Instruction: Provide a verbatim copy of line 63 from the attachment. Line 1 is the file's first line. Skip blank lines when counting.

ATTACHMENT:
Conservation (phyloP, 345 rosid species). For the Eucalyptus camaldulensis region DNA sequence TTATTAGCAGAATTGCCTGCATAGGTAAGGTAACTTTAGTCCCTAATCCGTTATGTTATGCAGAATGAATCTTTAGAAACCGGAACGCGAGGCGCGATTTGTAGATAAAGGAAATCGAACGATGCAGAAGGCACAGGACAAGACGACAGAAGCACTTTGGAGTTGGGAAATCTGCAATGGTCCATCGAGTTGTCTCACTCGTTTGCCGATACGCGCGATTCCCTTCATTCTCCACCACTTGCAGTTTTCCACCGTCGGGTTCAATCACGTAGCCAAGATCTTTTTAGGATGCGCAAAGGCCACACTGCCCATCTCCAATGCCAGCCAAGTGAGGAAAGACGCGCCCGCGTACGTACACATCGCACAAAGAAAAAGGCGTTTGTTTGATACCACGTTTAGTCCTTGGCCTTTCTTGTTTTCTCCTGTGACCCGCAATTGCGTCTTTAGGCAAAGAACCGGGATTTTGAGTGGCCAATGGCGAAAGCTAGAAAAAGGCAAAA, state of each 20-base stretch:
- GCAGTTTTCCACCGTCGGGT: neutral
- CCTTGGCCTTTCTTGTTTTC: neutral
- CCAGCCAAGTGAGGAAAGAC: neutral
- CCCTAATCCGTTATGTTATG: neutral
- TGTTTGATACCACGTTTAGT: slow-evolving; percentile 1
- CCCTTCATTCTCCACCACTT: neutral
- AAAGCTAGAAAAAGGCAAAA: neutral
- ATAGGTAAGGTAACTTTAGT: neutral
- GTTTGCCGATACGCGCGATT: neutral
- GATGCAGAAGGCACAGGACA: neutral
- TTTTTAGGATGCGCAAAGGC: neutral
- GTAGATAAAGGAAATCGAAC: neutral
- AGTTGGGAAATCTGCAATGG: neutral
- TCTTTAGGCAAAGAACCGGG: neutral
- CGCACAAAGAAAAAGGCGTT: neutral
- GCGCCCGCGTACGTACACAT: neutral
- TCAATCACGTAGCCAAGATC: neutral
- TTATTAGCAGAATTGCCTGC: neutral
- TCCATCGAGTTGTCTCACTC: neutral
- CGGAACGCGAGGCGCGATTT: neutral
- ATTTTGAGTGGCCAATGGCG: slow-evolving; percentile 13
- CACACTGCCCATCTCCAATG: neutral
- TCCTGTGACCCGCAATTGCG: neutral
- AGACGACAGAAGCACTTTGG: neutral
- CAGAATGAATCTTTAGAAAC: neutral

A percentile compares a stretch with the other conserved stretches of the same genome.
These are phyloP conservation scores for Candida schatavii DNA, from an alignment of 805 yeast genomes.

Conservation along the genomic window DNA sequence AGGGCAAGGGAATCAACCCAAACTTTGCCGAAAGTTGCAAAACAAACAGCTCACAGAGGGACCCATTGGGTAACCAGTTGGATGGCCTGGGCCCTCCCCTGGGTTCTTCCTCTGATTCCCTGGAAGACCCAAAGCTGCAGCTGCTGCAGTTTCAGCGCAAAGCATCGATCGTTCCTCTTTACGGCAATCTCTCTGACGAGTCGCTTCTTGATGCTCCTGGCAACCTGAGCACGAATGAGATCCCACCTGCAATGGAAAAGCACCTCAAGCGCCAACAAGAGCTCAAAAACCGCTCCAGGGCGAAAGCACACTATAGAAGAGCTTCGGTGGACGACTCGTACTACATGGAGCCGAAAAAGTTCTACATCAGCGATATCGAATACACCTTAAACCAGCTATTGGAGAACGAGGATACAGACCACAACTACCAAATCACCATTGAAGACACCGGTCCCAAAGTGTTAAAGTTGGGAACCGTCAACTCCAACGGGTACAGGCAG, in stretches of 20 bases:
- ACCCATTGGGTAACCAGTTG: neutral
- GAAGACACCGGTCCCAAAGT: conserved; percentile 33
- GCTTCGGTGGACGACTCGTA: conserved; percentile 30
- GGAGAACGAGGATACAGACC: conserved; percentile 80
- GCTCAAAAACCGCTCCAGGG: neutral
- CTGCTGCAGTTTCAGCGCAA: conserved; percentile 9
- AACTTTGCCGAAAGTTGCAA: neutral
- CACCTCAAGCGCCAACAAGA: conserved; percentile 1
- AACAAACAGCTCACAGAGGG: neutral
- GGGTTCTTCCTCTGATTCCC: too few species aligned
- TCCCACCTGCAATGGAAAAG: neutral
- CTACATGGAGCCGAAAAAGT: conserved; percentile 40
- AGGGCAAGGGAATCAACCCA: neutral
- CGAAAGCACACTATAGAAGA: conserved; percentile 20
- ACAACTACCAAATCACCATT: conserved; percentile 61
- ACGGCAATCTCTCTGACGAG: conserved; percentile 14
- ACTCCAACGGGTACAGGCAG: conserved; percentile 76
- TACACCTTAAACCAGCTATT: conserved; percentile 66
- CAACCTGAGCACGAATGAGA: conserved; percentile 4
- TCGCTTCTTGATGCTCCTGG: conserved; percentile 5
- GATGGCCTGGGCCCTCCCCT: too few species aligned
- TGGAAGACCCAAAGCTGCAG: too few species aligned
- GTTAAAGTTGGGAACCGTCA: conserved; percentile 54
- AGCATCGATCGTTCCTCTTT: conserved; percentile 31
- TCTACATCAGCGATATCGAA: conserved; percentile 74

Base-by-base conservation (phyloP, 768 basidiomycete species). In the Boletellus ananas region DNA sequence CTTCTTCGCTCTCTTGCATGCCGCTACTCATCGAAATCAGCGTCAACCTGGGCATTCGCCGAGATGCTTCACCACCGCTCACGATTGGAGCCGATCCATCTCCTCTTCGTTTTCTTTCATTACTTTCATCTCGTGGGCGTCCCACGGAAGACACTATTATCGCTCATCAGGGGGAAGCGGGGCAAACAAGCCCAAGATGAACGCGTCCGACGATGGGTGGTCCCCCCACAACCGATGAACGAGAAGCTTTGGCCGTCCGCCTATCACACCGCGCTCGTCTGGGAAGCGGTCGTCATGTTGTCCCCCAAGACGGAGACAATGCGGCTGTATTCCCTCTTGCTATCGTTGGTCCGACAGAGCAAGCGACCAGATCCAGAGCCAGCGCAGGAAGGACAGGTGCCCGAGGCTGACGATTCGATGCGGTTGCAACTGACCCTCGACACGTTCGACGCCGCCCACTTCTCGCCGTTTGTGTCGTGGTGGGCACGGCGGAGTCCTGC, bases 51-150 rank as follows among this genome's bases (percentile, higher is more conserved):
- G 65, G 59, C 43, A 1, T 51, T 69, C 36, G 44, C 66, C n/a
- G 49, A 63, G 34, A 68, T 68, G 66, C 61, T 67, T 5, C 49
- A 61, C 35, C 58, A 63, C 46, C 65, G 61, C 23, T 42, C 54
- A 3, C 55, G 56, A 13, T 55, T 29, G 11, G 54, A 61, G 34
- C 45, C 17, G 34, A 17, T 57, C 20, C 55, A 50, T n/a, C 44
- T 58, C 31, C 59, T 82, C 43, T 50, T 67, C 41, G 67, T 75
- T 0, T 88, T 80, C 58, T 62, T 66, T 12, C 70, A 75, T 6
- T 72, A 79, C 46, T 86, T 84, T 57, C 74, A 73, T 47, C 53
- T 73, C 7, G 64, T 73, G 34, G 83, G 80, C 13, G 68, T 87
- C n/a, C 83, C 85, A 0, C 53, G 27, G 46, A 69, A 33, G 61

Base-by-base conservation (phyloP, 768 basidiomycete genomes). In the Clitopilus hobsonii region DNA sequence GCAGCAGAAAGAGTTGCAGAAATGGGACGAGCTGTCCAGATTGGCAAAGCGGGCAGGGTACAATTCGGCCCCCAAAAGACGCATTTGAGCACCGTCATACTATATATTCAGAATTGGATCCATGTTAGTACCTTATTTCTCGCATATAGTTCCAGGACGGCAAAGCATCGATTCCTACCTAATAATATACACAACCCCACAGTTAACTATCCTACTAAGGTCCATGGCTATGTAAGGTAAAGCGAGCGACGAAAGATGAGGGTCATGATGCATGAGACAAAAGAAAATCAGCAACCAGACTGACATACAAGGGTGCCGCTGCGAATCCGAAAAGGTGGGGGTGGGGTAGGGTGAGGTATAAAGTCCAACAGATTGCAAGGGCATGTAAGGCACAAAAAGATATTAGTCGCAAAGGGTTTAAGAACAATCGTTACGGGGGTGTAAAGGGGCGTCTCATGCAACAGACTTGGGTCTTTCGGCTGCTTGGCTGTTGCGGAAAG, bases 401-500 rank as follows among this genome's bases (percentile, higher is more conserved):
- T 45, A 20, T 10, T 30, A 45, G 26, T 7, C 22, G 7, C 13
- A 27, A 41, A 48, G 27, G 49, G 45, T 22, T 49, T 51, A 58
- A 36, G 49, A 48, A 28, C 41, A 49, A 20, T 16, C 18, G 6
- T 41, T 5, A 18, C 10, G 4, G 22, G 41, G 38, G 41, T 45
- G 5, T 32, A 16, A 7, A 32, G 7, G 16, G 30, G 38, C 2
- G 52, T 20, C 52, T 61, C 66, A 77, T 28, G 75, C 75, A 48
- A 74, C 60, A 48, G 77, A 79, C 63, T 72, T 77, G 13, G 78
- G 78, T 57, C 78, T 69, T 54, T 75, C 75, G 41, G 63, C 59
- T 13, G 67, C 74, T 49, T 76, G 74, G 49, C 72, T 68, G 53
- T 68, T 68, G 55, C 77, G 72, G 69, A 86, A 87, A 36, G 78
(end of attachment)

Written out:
- T 72, A 79, C 46, T 86, T 84, T 57, C 74, A 73, T 47, C 53